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Background to the FCA’s Test Case

If you have purchased an AIG insurance policy that provides business interruption cover of the type described below then you may wish to know about a High Court case brought by the UK regulator – the Financial Conduct Authority (the ‘FCA’). 

Earlier this year the FCA started a case in the High Court about the extent to which certain non-damage business interruption policy wordings respond to COVID-19 related losses (the ‘Test Case’). 

The FCA’s purpose in bringing the Test Case is to provide clarity and certainty for policyholders and insurers about whether certain policy wordings cover non-damage business interruption claims arising from COVID-19. The FCA made arguments in the interests of policyholders in the Test Case.

The High Court Judgment in the Test Case

The High Court gave its decision (known as its ‘judgment’) in the Test Case on 15 September 2020. You can find the judgment [here]. You can find more detailed information about the Test Case, including the judgment, on the FCA’s website [here].

The High Court’s Test Case judgment is long and complex. In brief summary:

  • The High Court generally found in favour of the FCA/policyholders on questions regarding the availability of insurance cover for COVID-19 related business interruption losses where policies provide cover for losses resulting from the occurrence of disease (for policies where disease is defined to include COVID-19) within a vicinity or radius of insured premises. 
  • The High Court found the position varied in relation to questions regarding the availability of insurance cover for COVID-19 related business interruption losses where policies provide cover for losses resulting from denial of access to insured premises as a result of government action. For some wordings, for example those concerning government action responding to a ‘danger or disturbance’ in the vicinity of insured premises, it was found that there was no cover in respect of the national COVID-19 pandemic.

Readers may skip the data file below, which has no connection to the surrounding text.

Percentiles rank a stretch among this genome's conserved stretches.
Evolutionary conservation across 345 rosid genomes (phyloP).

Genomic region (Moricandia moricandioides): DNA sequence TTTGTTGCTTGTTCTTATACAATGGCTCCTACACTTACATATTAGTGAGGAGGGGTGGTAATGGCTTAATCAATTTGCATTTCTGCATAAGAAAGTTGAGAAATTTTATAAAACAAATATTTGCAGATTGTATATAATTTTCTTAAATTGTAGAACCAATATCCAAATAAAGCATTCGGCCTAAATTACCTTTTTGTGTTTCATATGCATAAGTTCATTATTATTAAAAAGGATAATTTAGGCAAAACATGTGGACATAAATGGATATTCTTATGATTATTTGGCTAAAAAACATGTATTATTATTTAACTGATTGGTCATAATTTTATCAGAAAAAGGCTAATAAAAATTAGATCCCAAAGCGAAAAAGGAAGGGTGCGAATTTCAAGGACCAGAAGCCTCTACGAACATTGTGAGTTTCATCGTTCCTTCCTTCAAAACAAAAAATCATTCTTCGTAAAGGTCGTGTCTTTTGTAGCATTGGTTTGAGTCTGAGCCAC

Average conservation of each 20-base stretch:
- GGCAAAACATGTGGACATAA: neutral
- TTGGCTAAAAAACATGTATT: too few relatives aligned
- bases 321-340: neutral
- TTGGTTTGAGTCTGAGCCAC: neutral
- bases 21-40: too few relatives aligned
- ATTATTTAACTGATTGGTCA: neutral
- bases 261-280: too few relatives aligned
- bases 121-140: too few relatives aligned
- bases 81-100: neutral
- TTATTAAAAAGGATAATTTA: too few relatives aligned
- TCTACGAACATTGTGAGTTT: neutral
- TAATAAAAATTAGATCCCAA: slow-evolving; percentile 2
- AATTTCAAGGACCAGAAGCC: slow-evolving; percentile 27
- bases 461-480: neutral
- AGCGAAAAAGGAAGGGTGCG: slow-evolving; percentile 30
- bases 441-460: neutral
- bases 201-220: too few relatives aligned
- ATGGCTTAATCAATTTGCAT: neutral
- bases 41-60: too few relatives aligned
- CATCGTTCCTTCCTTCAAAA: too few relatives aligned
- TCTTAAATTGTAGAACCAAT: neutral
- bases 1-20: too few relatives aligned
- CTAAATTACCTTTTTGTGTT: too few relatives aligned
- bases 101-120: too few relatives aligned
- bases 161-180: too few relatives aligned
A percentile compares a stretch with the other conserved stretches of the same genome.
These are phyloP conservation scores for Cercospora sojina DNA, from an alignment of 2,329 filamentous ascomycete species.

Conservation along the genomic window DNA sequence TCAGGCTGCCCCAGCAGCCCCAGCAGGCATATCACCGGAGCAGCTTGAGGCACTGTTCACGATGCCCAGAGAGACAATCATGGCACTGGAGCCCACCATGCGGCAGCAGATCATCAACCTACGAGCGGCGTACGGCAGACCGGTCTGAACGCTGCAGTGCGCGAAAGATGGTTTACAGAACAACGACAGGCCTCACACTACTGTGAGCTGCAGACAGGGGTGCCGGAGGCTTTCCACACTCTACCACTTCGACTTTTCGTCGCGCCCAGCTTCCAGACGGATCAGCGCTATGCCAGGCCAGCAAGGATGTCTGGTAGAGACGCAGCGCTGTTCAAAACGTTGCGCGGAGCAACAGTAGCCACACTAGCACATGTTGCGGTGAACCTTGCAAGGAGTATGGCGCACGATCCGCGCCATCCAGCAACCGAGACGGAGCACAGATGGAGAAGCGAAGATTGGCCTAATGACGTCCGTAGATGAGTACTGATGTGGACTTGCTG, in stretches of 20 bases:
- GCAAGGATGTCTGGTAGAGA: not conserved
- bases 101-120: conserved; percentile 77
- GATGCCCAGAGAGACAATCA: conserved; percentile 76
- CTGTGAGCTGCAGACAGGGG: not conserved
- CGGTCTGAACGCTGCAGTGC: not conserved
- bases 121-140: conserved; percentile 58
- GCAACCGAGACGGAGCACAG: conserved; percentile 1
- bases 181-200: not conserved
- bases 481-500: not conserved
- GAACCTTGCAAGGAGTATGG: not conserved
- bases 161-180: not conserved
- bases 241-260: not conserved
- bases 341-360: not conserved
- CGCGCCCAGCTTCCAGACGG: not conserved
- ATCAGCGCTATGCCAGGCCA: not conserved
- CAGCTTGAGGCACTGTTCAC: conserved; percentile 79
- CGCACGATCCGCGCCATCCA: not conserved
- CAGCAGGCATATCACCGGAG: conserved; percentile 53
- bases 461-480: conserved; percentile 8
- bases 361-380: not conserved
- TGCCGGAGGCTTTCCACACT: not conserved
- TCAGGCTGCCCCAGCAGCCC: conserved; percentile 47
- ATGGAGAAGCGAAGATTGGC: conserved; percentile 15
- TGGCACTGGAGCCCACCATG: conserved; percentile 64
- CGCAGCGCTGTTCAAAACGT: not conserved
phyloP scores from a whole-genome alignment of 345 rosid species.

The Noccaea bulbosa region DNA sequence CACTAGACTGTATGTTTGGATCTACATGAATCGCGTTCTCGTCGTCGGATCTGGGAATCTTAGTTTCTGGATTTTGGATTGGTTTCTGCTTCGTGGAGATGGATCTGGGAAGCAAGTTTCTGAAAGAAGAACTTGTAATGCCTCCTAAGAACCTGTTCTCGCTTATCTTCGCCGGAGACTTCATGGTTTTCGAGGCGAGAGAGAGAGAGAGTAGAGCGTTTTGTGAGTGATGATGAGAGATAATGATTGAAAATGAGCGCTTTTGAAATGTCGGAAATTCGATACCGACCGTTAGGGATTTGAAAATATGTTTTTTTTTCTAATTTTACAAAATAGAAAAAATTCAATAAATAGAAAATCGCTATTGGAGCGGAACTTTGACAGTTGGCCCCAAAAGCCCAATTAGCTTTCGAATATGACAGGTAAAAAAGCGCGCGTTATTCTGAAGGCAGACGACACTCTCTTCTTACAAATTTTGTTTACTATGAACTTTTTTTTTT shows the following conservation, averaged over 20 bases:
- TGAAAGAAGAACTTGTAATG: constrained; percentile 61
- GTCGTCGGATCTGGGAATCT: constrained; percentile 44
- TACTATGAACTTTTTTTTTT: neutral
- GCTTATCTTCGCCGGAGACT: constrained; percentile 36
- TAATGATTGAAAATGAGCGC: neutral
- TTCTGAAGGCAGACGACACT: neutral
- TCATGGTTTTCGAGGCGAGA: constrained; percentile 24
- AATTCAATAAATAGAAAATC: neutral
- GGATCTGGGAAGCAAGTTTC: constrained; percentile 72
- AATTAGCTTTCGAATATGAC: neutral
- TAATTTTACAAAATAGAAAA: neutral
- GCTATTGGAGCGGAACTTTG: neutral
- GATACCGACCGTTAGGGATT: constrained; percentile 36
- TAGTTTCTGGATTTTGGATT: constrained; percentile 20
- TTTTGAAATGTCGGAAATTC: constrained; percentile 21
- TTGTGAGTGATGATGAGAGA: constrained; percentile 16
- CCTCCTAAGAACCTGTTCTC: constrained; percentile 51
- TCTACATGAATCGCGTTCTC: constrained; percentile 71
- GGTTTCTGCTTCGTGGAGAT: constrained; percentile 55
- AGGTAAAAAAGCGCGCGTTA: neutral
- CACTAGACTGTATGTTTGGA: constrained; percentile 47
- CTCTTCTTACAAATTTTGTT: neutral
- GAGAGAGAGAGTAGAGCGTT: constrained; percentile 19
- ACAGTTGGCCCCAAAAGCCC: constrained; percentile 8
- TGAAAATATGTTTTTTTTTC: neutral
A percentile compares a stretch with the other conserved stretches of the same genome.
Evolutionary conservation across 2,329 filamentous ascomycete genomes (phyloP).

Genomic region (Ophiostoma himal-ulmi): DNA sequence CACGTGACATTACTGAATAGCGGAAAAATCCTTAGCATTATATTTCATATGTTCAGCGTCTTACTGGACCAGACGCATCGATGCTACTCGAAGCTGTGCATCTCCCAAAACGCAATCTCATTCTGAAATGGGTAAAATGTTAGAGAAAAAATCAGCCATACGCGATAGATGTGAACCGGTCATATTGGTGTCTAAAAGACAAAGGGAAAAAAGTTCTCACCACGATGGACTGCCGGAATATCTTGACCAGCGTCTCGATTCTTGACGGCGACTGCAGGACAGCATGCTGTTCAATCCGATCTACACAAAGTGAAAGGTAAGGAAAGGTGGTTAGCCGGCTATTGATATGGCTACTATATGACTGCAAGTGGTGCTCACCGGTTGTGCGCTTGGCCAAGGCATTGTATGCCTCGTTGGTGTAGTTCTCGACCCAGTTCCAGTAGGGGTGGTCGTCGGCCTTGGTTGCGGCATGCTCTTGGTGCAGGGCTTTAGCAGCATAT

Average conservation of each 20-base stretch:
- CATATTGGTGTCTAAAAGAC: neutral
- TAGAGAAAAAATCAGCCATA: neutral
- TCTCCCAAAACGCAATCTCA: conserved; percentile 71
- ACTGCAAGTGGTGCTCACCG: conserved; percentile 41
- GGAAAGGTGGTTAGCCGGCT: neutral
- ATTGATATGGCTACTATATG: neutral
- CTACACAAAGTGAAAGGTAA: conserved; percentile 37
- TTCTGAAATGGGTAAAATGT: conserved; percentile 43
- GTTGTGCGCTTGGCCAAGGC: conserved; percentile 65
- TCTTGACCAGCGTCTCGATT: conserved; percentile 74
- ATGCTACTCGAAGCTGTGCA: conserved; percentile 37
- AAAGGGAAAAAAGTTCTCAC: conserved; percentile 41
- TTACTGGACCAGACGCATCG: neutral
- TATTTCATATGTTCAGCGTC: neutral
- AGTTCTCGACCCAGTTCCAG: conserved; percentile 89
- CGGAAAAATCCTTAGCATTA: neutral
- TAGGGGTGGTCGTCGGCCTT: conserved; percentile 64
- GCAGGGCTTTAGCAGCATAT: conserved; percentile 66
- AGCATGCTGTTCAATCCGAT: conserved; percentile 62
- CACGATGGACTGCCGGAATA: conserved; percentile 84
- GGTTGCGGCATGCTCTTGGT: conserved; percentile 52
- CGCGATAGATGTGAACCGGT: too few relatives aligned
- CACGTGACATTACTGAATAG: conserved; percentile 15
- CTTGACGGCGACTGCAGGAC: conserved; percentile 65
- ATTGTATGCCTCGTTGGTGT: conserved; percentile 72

• The High Court found certain exclusions in some policy wordings (concerning for example pollution and contamination) did not apply where those policy wordings were found to provide cover for COVID-19 related business interruption losses.
  • The High Court did not determine fact-specific issues such as whether claims can be made for multiple separate instances of loss or the amount that should be paid in particular cases.

Appeal of the Test Case Judgment

The High Court’s judgment could be subject to an ‘appeal’ to the Court of Appeal and/or the Supreme Court. An ‘appeal’ involves the Court of Appeal or Supreme Court re-considering the High Court’s answers to the questions considered by the High Court. An appeal could therefore change the outcome of the Test Case.

Whether an appeal happens, either to the Court of Appeal or straight to the Supreme Court, is a matter for the courts to decide. The Court is likely to determine what appeal (if any) should take place in October. Any appeal process may not finish until the end of 2020 or 2021.

We do not yet know whether anyone will appeal against the High Court’s decision. We therefore do not yet know whether the High Court’s judgment represents the final outcome to the Test Case. 

Consequently, we are not yet able to confirm the effect of the Test Case for our policyholders. 

Timetable for the Test Case 

The FCA started the Test Case on 9 June 2020 against 8 defendant insurers. AIG is not a defendant in the Test Case.